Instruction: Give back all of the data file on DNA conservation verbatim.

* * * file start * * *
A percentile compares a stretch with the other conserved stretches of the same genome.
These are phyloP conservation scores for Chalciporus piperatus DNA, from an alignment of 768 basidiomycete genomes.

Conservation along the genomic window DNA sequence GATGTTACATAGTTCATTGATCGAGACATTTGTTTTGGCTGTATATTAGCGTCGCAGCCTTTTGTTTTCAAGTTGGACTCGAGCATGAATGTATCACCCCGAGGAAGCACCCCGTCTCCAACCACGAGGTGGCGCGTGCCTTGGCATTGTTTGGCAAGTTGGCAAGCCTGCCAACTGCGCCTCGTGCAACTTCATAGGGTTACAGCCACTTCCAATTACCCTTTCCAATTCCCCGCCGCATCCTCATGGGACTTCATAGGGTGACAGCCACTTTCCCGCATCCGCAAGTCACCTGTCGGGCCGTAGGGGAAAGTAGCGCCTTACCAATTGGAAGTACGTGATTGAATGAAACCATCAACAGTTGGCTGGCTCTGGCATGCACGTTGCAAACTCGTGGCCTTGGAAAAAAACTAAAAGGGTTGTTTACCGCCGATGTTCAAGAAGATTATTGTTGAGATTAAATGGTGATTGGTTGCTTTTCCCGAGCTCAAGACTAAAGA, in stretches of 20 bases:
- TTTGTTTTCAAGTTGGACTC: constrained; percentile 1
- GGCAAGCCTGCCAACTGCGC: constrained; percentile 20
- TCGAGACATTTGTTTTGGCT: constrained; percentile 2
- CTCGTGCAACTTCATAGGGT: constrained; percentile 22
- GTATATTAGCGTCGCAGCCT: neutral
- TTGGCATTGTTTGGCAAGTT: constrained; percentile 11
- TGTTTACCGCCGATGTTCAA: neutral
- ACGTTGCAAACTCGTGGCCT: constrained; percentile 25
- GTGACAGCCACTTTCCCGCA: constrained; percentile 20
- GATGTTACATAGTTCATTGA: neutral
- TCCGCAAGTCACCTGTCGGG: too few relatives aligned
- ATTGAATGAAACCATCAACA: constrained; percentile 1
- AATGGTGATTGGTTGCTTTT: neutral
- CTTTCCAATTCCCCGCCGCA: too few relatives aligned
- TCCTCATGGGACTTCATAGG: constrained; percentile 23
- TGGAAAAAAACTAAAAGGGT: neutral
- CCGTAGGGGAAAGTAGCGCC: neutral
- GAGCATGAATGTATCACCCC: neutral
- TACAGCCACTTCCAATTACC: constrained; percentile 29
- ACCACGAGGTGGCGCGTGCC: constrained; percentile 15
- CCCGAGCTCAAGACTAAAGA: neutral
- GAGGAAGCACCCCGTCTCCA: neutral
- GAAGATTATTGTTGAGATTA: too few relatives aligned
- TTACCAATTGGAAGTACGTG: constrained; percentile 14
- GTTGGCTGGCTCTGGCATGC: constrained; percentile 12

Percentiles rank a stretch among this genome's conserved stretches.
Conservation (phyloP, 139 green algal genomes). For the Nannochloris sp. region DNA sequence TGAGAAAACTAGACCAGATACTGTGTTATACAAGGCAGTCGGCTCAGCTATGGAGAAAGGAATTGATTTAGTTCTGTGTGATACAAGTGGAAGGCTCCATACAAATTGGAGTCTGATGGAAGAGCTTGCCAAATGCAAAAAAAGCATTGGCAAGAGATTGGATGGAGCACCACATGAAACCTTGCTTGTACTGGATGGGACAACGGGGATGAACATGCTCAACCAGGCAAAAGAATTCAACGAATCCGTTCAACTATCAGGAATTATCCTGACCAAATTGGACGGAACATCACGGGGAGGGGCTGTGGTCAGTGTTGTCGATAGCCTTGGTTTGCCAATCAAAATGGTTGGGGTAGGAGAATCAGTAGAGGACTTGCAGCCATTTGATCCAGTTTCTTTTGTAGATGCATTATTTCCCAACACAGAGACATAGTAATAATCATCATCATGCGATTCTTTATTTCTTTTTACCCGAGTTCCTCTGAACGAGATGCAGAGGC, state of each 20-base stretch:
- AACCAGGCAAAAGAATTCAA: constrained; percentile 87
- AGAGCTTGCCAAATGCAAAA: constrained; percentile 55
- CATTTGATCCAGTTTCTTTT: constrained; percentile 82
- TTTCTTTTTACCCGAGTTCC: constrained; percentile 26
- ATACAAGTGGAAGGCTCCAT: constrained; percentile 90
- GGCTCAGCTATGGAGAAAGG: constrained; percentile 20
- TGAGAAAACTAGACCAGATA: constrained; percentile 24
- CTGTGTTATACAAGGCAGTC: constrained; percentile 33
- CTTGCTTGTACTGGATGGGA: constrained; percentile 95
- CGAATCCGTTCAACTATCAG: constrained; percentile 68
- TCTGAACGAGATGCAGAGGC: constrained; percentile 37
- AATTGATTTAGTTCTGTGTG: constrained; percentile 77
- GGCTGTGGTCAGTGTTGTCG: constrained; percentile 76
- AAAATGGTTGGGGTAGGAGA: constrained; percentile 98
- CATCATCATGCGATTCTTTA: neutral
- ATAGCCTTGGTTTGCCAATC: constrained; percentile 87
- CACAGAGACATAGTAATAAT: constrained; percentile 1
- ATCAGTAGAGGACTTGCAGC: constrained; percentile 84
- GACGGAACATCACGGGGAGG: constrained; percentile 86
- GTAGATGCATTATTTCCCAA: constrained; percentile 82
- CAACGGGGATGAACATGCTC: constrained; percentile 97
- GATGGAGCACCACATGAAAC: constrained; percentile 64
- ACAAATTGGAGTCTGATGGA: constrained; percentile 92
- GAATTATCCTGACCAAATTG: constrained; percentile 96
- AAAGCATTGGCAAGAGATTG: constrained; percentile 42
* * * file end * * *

A percentile compares a stretch with the other conserved stretches of the same genome.
These are phyloP conservation scores for Chalciporus piperatus DNA, from an alignment of 768 basidiomycete genomes.

Conservation along the genomic window DNA sequence GATGTTACATAGTTCATTGATCGAGACATTTGTTTTGGCTGTATATTAGCGTCGCAGCCTTTTGTTTTCAAGTTGGACTCGAGCATGAATGTATCACCCCGAGGAAGCACCCCGTCTCCAACCACGAGGTGGCGCGTGCCTTGGCATTGTTTGGCAAGTTGGCAAGCCTGCCAACTGCGCCTCGTGCAACTTCATAGGGTTACAGCCACTTCCAATTACCCTTTCCAATTCCCCGCCGCATCCTCATGGGACTTCATAGGGTGACAGCCACTTTCCCGCATCCGCAAGTCACCTGTCGGGCCGTAGGGGAAAGTAGCGCCTTACCAATTGGAAGTACGTGATTGAATGAAACCATCAACAGTTGGCTGGCTCTGGCATGCACGTTGCAAACTCGTGGCCTTGGAAAAAAACTAAAAGGGTTGTTTACCGCCGATGTTCAAGAAGATTATTGTTGAGATTAAATGGTGATTGGTTGCTTTTCCCGAGCTCAAGACTAAAGA, in stretches of 20 bases:
- TTTGTTTTCAAGTTGGACTC: constrained; percentile 1
- GGCAAGCCTGCCAACTGCGC: constrained; percentile 20
- TCGAGACATTTGTTTTGGCT: constrained; percentile 2
- CTCGTGCAACTTCATAGGGT: constrained; percentile 22
- GTATATTAGCGTCGCAGCCT: neutral
- TTGGCATTGTTTGGCAAGTT: constrained; percentile 11
- TGTTTACCGCCGATGTTCAA: neutral
- ACGTTGCAAACTCGTGGCCT: constrained; percentile 25
- GTGACAGCCACTTTCCCGCA: constrained; percentile 20
- GATGTTACATAGTTCATTGA: neutral
- TCCGCAAGTCACCTGTCGGG: too few relatives aligned
- ATTGAATGAAACCATCAACA: constrained; percentile 1
- AATGGTGATTGGTTGCTTTT: neutral
- CTTTCCAATTCCCCGCCGCA: too few relatives aligned
- TCCTCATGGGACTTCATAGG: constrained; percentile 23
- TGGAAAAAAACTAAAAGGGT: neutral
- CCGTAGGGGAAAGTAGCGCC: neutral
- GAGCATGAATGTATCACCCC: neutral
- TACAGCCACTTCCAATTACC: constrained; percentile 29
- ACCACGAGGTGGCGCGTGCC: constrained; percentile 15
- CCCGAGCTCAAGACTAAAGA: neutral
- GAGGAAGCACCCCGTCTCCA: neutral
- GAAGATTATTGTTGAGATTA: too few relatives aligned
- TTACCAATTGGAAGTACGTG: constrained; percentile 14
- GTTGGCTGGCTCTGGCATGC: constrained; percentile 12

Percentiles rank a stretch among this genome's conserved stretches.
Conservation (phyloP, 139 green algal genomes). For the Nannochloris sp. region DNA sequence TGAGAAAACTAGACCAGATACTGTGTTATACAAGGCAGTCGGCTCAGCTATGGAGAAAGGAATTGATTTAGTTCTGTGTGATACAAGTGGAAGGCTCCATACAAATTGGAGTCTGATGGAAGAGCTTGCCAAATGCAAAAAAAGCATTGGCAAGAGATTGGATGGAGCACCACATGAAACCTTGCTTGTACTGGATGGGACAACGGGGATGAACATGCTCAACCAGGCAAAAGAATTCAACGAATCCGTTCAACTATCAGGAATTATCCTGACCAAATTGGACGGAACATCACGGGGAGGGGCTGTGGTCAGTGTTGTCGATAGCCTTGGTTTGCCAATCAAAATGGTTGGGGTAGGAGAATCAGTAGAGGACTTGCAGCCATTTGATCCAGTTTCTTTTGTAGATGCATTATTTCCCAACACAGAGACATAGTAATAATCATCATCATGCGATTCTTTATTTCTTTTTACCCGAGTTCCTCTGAACGAGATGCAGAGGC, state of each 20-base stretch:
- AACCAGGCAAAAGAATTCAA: constrained; percentile 87
- AGAGCTTGCCAAATGCAAAA: constrained; percentile 55
- CATTTGATCCAGTTTCTTTT: constrained; percentile 82
- TTTCTTTTTACCCGAGTTCC: constrained; percentile 26
- ATACAAGTGGAAGGCTCCAT: constrained; percentile 90
- GGCTCAGCTATGGAGAAAGG: constrained; percentile 20
- TGAGAAAACTAGACCAGATA: constrained; percentile 24
- CTGTGTTATACAAGGCAGTC: constrained; percentile 33
- CTTGCTTGTACTGGATGGGA: constrained; percentile 95
- CGAATCCGTTCAACTATCAG: constrained; percentile 68
- TCTGAACGAGATGCAGAGGC: constrained; percentile 37
- AATTGATTTAGTTCTGTGTG: constrained; percentile 77
- GGCTGTGGTCAGTGTTGTCG: constrained; percentile 76
- AAAATGGTTGGGGTAGGAGA: constrained; percentile 98
- CATCATCATGCGATTCTTTA: neutral
- ATAGCCTTGGTTTGCCAATC: constrained; percentile 87
- CACAGAGACATAGTAATAAT: constrained; percentile 1
- ATCAGTAGAGGACTTGCAGC: constrained; percentile 84
- GACGGAACATCACGGGGAGG: constrained; percentile 86
- GTAGATGCATTATTTCCCAA: constrained; percentile 82
- CAACGGGGATGAACATGCTC: constrained; percentile 97
- GATGGAGCACCACATGAAAC: constrained; percentile 64
- ACAAATTGGAGTCTGATGGA: constrained; percentile 92
- GAATTATCCTGACCAAATTG: constrained; percentile 96
- AAAGCATTGGCAAGAGATTG: constrained; percentile 42